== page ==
Chaitali had forgotten the art of enjoying a day off. She could not remember the last time she had a day ahead of her like this: without any plans, or agenda. Barring occasional sick leaves, and year ending holidays for travel, she rarely took leaves. When she did, they were to tick off things from various ‘todo’ lists. As for weekends, they were always busier than the weekdays — what with planning out the coming week, shopping, and sundry things.
Seriously, when was the last I ever wondered how should I spend a day?
Even in the early days of their marriage, when V was doing a regular job … She smiled. V knew how to enjoy a day off. Maybe, he needed to learn how to enjoy a day on, if there were such a term. V should know. After all, he was the writer, proudly unpublished.
But did she really enjoy the days in the office? Did she enjoy work? Or was she just too busy to ask those questions?
I must stop this. I cannot afford to become another V
For a moment, she wanted to switch on the laptop, and review her todo lists, to see if she can take care of some of the long pending items on it. How to make your holiday more productive. I can write a book on it, she thought.
“Breakfast madam”, said V, breaking her reverie.
Typical V! She thought, remembering the early days of their marriage, when V used to prepare their breakfast on weekends and holidays.
The tray was laden with a double omelet, three crisp toasts, assorted fruit slices, steaming hot cup of tea, and a slice of fruit-cake — warmed up in the microwave, she noted, as her hand brushed it. Simple fare, and yet she knew the sincere effort he would have put in it, to choose, to prepare, to arrange.
“Thanks V”, she said. Then, noticing that he was not going to get another one, she asked, “What about you?”
“I ate at an Irani place with Rakesh”
“Oh. How is he?”
“He’s fine, I guess. Did not ask”
“So you guys just sat and talked about writing, eh?”
His expression changed a little, as if he remembered something said that was bugging him.
“Pretty much. Not that there is much that one can talk with him about writing”
“Come on V. Why are you always so disparaging about his writing. He doesn’t write that bad”
“Darling! He’s a great friend, and a best-selling author, but please, let’s not talk about his writing”
“And what about your writing, V?”
She almost regretted saying that. She didn’t want to pick up a fight, not today. Lately, though, her frustration with V’s dismissive attitude had started to get the better of her.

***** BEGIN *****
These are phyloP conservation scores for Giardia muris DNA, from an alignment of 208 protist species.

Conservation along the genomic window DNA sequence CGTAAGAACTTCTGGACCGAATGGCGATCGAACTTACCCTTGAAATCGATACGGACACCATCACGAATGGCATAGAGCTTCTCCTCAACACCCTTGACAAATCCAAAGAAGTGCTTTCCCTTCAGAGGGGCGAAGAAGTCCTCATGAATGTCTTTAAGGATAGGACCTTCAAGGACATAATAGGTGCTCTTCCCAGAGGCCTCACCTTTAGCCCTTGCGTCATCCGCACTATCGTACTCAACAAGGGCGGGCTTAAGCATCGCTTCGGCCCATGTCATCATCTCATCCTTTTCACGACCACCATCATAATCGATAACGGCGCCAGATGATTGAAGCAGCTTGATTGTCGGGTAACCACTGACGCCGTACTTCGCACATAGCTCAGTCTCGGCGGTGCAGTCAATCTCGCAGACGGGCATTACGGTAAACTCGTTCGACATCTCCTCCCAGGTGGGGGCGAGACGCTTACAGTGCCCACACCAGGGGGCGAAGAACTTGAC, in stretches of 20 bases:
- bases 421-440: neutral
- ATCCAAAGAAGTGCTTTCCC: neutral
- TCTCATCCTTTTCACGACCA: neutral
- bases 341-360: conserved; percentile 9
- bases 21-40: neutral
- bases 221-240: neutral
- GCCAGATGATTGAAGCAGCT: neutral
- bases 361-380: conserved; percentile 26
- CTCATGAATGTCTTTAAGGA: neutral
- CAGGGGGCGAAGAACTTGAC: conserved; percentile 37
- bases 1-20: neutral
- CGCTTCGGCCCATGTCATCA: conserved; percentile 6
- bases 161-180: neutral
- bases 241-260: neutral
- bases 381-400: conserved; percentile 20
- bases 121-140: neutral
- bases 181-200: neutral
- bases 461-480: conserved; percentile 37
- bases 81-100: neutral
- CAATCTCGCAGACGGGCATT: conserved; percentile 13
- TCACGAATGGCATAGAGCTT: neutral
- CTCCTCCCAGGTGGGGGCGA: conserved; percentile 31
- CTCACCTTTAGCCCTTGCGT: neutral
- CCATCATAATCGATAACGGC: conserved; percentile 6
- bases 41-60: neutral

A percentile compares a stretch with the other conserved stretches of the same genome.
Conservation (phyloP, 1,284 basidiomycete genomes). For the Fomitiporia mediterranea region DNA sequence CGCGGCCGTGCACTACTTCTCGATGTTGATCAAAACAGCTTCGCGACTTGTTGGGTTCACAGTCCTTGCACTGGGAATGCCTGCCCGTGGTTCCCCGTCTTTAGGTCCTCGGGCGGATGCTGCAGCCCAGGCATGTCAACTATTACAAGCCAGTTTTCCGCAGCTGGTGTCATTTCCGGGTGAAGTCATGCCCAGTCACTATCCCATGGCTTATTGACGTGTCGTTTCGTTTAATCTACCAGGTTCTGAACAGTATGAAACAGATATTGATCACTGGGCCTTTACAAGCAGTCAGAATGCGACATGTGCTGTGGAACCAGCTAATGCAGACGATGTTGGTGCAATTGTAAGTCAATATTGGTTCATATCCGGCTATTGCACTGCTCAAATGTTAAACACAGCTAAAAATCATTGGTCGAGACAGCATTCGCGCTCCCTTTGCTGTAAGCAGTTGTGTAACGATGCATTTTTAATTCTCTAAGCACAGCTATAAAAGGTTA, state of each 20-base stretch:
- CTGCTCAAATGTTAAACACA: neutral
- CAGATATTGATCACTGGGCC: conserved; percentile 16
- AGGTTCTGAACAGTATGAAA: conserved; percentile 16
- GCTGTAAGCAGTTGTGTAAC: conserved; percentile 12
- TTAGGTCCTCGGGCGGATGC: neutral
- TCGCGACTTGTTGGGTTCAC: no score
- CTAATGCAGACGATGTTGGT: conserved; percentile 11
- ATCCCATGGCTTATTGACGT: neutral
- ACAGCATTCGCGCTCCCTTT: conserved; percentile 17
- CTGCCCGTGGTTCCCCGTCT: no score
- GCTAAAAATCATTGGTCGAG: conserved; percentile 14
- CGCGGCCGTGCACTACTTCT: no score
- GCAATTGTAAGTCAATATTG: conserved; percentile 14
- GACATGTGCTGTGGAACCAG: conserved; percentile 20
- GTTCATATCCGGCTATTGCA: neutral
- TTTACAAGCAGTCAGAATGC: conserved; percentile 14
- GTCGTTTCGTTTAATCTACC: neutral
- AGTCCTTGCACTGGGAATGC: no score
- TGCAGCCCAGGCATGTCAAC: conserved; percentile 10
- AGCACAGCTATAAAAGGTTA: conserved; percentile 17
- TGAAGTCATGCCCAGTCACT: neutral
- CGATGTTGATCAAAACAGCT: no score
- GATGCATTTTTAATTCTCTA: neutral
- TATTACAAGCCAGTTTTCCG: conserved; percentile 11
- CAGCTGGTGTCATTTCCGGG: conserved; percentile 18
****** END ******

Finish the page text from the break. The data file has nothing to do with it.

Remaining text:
“It will have to wait till I write something”, he said, a bit evasively, she thought.
“So let me get it straight: you don’t want to talk about his writing because he has actually been writing, and getting published, and getting read. And you don’t want to talk about your writing, because you have not done any of it?”
“Yes”, he said, simply. “Because if one is to talk about good writing, none of those things matter”
“And you, who has written nothing, can sit on that judgement, apparently.
“Since when did writing become a prerequisite for judging other people’s writing?”
She knew it was wrong. But she could not put a finger on it — just where that gaping hole was, in the intricate defense he had built. She wanted to find that hole, and bring the scaffolding down, just to shake him out of his fantasy world. But she knew she did not have a heart for it. She kept silent as she put a piece of cake in her mouth.
“You know”, he said after a while, “it always baffled me how poor his reading is, for a writer.
“And since when did reading become a prerequisite for good writing?”
“You know what your problem is, V? You confuse your being well-read with understanding writing. I’m not saying you don’t. I am not qualified to say anything about that. But it’s not an automatic connection, you know. Reading is inherently a second-hand activity. So what if you are very well read. Why do you brag about it so much? It’s not like you’ve done any of that writing. You just freakin read it! Big deal”
I’m doing it all wrong. This vehemence. Why? I love him, still.
She looked at him. If he was hurt, and she knew he was, he wasn’t showing it. Instead his expression bordered on a stupid incomprehension, as if he wanted to feign ignorance, or worse, as if she were talking in a language that he did not understand.
Maybe, he needs it. Maybe, because I love him, I owe it to him.
“That’s a total tangent”, he said finally. “And wrong on so many counts, that I don’t know where to start”
“Then don’t”, she said, as she opened her laptop to check out her ‘todo’ lists.